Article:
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post #1 of 3 (permalink) Old Apr 7th, 2010, 9:43 pm Thread Starter
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Another temp gage question

The advice on this forum regarding the temp gage is to ignore it as long as you know your fans are working. What i would like to know is there an aftermarket gage that could be installed that gives you an accurate temp reading ( perhaps digital )? i just keep checking to make sure the needle backs off (thermostat opens) because mine seems to take a while to back away from the hot zone. It would be reassuring to me to know that the temp was not above 105 C. When I rode to the rally in Johnson City last season, a good bit of it was in pouring rain. One time I'd check my gages and it wold show lower than normal temp and a few minutes later it was past the white line of the upper triangle. Then I.d keep checking to see if it dropped or if my temp warning light came on. For those who can ignore this dance, you have more faith than I do. Am I the only one who would rather have a more accurate way of checking this vital sign?

John

Last edited by voxmagna; Apr 11th, 2010 at 10:10 am.
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post #2 of 3 (permalink) Old Apr 11th, 2010, 10:13 am
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Quote:
Originally Posted by wekrico
The advice on this forum regarding the temp gage is to ignore it as long as you know your fans are working. What i would like to know is there an aftermarket gage that could be installed that gives you an accurate temp reading ( perhaps digital )? i just keep checking to make sure the needle backs off (thermostat opens) because mine seems to take a while to back away from the hot zone. It would be reassuring to me to know that the temp was not above 105 C. When I rode to the rally in Johnson City last season, a good bit of it was in pouring rain. One time I'd check my gages and it wold show lower than normal temp and a few minutes later it was past the white line of the upper triangle. Then I.d keep checking to see if it dropped or if my temp warning light came on. For those who can ignore this dance, you have more faith than I do. Am I the only one who would rather have a more accurate way of checking this vital sign?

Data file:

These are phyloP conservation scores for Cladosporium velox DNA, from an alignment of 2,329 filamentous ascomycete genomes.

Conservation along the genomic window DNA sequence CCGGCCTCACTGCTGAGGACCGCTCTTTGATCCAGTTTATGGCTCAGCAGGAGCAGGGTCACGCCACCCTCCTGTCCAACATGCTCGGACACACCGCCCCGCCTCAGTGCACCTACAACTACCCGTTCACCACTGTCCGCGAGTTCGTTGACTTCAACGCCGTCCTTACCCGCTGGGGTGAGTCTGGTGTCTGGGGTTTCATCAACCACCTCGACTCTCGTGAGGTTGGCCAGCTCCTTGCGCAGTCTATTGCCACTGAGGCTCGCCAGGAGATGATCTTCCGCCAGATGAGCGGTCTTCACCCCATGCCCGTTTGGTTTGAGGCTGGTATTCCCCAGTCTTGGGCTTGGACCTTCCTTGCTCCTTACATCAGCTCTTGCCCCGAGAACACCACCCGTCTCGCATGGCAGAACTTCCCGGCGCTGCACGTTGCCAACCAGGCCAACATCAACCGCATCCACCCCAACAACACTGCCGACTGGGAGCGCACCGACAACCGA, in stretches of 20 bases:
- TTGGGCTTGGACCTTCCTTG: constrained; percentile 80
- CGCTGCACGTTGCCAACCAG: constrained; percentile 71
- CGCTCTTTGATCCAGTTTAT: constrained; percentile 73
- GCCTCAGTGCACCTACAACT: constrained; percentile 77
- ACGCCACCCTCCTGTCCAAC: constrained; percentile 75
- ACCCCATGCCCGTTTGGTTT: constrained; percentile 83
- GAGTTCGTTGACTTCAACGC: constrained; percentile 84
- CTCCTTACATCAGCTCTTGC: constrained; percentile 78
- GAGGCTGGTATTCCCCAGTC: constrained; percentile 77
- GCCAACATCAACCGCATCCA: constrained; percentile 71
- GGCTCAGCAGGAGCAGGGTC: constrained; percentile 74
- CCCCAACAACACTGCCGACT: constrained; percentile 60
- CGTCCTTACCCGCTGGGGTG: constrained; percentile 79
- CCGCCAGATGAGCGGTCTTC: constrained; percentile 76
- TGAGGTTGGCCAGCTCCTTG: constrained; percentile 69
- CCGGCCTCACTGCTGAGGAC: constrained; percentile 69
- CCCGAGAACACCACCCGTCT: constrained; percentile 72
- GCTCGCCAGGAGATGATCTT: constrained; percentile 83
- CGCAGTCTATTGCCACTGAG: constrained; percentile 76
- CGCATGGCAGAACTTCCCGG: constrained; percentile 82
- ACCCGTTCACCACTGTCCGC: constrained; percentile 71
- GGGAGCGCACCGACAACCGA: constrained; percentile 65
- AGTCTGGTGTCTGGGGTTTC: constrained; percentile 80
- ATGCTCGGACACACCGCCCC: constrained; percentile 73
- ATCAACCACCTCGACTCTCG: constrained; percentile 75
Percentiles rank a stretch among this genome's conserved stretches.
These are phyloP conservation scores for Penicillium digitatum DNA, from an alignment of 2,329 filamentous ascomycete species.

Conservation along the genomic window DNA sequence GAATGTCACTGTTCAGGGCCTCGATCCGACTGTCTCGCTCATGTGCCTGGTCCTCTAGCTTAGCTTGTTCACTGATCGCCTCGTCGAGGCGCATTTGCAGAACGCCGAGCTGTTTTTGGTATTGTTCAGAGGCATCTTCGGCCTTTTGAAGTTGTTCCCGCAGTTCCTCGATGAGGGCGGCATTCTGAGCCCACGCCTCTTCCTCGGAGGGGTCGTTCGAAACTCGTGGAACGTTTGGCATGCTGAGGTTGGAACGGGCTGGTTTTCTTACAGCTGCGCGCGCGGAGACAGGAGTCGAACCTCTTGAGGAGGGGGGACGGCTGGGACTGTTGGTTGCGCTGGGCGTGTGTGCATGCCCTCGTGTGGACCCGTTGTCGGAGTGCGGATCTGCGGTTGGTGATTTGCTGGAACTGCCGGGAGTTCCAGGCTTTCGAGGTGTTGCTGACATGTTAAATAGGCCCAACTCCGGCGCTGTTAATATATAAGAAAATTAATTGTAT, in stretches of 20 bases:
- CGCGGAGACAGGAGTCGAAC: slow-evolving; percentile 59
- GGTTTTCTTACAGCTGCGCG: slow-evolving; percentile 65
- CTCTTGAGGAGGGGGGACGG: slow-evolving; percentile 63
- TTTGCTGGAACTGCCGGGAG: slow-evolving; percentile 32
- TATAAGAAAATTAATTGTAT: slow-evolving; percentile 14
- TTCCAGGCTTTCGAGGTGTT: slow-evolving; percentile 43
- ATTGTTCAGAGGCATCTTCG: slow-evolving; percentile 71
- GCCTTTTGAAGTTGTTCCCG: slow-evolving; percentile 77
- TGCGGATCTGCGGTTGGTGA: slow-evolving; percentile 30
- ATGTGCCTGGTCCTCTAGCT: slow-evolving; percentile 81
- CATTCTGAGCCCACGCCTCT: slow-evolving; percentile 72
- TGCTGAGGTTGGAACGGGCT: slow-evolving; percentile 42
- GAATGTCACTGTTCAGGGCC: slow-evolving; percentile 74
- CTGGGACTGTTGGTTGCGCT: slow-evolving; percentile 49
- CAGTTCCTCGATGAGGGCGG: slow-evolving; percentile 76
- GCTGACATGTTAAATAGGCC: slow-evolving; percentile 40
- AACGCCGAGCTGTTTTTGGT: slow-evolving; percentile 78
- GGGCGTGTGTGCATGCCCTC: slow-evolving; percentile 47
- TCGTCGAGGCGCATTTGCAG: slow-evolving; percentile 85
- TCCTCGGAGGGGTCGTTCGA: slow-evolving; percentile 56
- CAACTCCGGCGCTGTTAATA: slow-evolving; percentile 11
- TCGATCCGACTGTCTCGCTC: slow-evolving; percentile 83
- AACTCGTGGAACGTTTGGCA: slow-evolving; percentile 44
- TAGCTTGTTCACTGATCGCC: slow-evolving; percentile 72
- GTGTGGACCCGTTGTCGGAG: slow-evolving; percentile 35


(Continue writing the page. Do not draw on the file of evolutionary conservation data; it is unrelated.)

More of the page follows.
John
Sorry John I hit the Moderator Edit button by mistake which I've now corrected.

I haven't worked out where you got that advice from. The temperature gauge may not be linear like a dial gauge, but it works and from many posts here there are points at which the gauge settles or rises to which are consistent. I know where my gauge points are for my bike and rely on the temperature gauge telling me something is wrong if these points change.

First you talk about thermostat opening. I've posted many times that unless you ride in the frozen North, the thermostat is likely to be fully open most of the time on this bike. If you've ridden the bike in Winter and the gauge holds at just below the middle mark - that's your thermostat open point.

In hot weather, the radiators are too small so the thermostat stays fully open. Theoretically, the cooling system is unstable, but above 40 mph there is sufficient airflow to JUST stop the temperature rising much further. Rarely have I seen the gauge settle back to the Winter position for hot weather fast cruising.

Now the cooling system might lack radiator capacity, BUT the temperature gauge should never be swinging about rapidly. Any changes should be taking place over several minutes. If there are rapid fluctuations then there is likely to be air trapped in the cooling system. The important area of the gauge is between the half and 2/3rds gauge markers or just below redline. As I explained, I believe the cooling system runs theoretically unstable due to lack of capacity in the radiator size so you have to note what the bike has been doing when the gauge climbs. Above 40mph and in hot weather expect the gauge to stay stable at the 1/2 mark or even just above. When coming to a stop expect the gauge to rise slowly to just below redline and eventually both fans come on.

When both fans come on, if the bike is still stopped in traffic, expect the gauge to drop back to the 1/2 marker in up to 10 minutes. If you move away to over 40mph, perhaps 5 minutes.

Fitting a more accurate temperature gauge won't solve anything. You still come back to radiator size capacity which affects running over 40 mph, and the size and airflow rate of the electric fans which affect what happens when the bike is idling or running below 40mph.

I'm afraid the only way of stopping the 'dance' if they are slow changes, is ride at over 40mph and for slower speeds pull more heat away from the radiator cores (more or bigger fans). This assumes your cooling system is in tiptop shape - The rads aren't blocked with bugs, the coolant level is ok and there is no trapped air.



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post #3 of 3 (permalink) Old Apr 11th, 2010, 11:50 am
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If your fans are working and you maintain your bike you have no worries...I have never heard of any K1200 GT/RS actually over heating..yes the gauge sucks but you learn over time what is normal....change your oil,check your over flow tank, test your coolant and make sure your fans work and radiator fins are clean. That's it
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